First, a growing number of Catholics assume that questioning the historicity of the birth narratives means questioning official Church Teaching. The claim is made by Catholic fundamentalists that the ancient and traditional Teaching of the Church was that the Scriptures were dictated by God and therefore completely inerrant. Many wrongly think that the Church from 33 AD onward believed that unless they obviously present metaphors, biblical passages must be interpreted as reporting something literally factual or historical. Hence, Matthew 1—2 and Luke 1—2 present narratives of historical facts.

That is not true—there is no official church statement in force that the birth narratives are literally historical. Fundamentalism, Catholic or otherwise, is recent—it is a reaction to modernity. Christian fundamentalism wasn’t born until the early 20th century United States, mothered by late 19th century American Protestant reactions to Charles Darwin and higher criticism of the Scriptures. Biblical literalism is older, having roots mainly in the third generation of the Reformers who stressed plenary inspiration. Consequently, Biblical literalism is just three centuries old. Think about that.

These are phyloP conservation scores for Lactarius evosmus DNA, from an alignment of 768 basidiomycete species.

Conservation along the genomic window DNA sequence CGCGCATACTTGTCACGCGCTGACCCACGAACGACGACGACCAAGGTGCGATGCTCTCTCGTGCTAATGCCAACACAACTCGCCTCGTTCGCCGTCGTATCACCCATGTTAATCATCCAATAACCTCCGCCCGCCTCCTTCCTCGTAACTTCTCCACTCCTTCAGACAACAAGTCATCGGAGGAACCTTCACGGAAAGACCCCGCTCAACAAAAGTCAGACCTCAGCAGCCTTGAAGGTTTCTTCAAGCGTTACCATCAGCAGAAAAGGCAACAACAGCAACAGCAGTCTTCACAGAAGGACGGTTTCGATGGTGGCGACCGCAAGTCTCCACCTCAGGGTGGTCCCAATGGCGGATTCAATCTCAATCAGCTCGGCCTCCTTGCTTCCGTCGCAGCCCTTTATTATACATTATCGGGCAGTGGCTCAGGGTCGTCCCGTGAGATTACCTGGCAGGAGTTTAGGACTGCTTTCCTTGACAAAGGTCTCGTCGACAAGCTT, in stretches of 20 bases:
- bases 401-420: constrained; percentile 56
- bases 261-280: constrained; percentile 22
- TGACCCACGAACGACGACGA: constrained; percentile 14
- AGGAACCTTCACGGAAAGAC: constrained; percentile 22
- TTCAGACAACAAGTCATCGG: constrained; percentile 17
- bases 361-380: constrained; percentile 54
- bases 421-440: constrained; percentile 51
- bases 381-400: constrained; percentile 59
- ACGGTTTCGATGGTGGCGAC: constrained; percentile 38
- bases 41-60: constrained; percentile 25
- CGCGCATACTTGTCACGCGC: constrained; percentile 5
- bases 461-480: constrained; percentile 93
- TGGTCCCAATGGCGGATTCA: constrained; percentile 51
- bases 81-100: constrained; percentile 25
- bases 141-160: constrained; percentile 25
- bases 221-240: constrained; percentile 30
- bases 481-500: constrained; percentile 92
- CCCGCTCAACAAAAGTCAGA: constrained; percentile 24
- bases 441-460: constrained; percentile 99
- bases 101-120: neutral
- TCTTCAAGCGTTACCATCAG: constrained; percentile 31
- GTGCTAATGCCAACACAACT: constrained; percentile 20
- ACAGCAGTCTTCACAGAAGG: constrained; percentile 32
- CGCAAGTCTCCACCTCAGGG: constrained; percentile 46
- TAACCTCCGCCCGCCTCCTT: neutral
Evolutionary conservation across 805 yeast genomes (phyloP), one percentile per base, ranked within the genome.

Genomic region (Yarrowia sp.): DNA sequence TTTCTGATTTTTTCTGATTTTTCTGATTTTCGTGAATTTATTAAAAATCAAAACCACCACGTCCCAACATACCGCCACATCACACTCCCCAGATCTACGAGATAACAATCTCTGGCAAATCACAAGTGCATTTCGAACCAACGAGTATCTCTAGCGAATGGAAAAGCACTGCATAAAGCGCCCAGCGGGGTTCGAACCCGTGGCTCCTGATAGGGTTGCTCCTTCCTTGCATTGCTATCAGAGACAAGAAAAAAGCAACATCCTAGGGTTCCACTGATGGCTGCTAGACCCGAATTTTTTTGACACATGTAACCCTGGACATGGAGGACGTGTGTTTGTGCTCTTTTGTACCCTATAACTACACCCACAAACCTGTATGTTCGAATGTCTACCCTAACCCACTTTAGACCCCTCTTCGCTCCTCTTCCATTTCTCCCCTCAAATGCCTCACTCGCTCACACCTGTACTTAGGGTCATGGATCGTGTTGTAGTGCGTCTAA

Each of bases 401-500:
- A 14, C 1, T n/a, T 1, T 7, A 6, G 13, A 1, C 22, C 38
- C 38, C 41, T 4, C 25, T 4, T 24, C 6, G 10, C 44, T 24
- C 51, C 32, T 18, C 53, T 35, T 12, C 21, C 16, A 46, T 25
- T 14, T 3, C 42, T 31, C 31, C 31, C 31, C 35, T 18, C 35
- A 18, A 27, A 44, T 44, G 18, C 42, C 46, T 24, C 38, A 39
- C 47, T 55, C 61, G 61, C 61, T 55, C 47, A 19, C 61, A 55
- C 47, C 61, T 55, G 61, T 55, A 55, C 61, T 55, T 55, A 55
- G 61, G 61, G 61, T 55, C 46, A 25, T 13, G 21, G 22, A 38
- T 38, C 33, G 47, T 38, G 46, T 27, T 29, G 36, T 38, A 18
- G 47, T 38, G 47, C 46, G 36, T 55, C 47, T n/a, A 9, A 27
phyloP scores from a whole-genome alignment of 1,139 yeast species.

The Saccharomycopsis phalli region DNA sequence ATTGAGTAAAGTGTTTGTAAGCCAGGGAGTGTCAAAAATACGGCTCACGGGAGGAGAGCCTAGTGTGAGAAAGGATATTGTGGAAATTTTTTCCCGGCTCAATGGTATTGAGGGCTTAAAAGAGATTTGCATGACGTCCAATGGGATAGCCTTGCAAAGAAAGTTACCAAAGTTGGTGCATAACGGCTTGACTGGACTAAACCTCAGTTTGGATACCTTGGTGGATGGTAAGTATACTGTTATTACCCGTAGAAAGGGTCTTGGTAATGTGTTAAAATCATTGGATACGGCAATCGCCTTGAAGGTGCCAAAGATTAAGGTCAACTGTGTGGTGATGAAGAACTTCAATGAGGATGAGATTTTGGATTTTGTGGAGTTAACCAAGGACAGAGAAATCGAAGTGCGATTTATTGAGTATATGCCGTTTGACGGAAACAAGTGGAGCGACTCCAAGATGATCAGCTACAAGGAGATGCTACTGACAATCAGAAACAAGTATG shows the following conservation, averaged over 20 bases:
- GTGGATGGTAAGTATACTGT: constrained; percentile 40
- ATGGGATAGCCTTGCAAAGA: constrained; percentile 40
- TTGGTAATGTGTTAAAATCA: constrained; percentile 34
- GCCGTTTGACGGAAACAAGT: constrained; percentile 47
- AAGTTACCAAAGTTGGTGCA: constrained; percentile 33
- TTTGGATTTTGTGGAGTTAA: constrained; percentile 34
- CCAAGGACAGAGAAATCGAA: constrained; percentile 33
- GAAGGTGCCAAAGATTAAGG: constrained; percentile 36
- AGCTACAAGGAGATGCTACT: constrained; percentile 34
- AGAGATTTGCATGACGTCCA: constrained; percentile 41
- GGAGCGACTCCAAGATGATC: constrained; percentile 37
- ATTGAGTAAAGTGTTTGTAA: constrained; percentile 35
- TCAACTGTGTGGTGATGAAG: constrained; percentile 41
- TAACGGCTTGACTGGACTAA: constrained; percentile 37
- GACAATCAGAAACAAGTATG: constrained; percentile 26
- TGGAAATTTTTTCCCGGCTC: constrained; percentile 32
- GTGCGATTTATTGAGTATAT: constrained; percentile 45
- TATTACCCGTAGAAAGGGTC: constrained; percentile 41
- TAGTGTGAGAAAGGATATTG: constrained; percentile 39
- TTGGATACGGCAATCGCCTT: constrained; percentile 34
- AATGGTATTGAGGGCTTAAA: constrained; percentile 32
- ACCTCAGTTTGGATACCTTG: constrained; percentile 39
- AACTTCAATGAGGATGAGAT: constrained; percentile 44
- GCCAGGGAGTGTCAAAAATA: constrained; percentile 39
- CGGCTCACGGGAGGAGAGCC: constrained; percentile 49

Concerning Catholic Teaching and the historicity of the Gospels, the Pontifical Biblical Commission explains matters in their 1964 document, “The Historical Truth of the Gospels.” Fascinating insights are presented there. But that document very clearly deals only with what the disciples heard and saw of Jesus during his public ministry.

Sometime after, an attempt was mounted to have the Commission issue a statement on the historicity of the birth narratives. This was abandoned in the late 1960s. Why? Raymond E. Brown explained that it was probably because any such statement would have been overly complicated and nuanced.

No Apostolic Witness

Brown gives a second fact for regarding Matthew 1—2 and Luke 1—2 as unhistorical in many details.  To get to it, Brown asks why do we possess a tradition about what Jesus did and said in the first place? Isn’t it because people who had accompanied Jesus were capable of reporting his deeds and sayings?  We are talking, of course, about the Twelve and the other followers who made up the Jesus Movement in the late 20s, first century CE.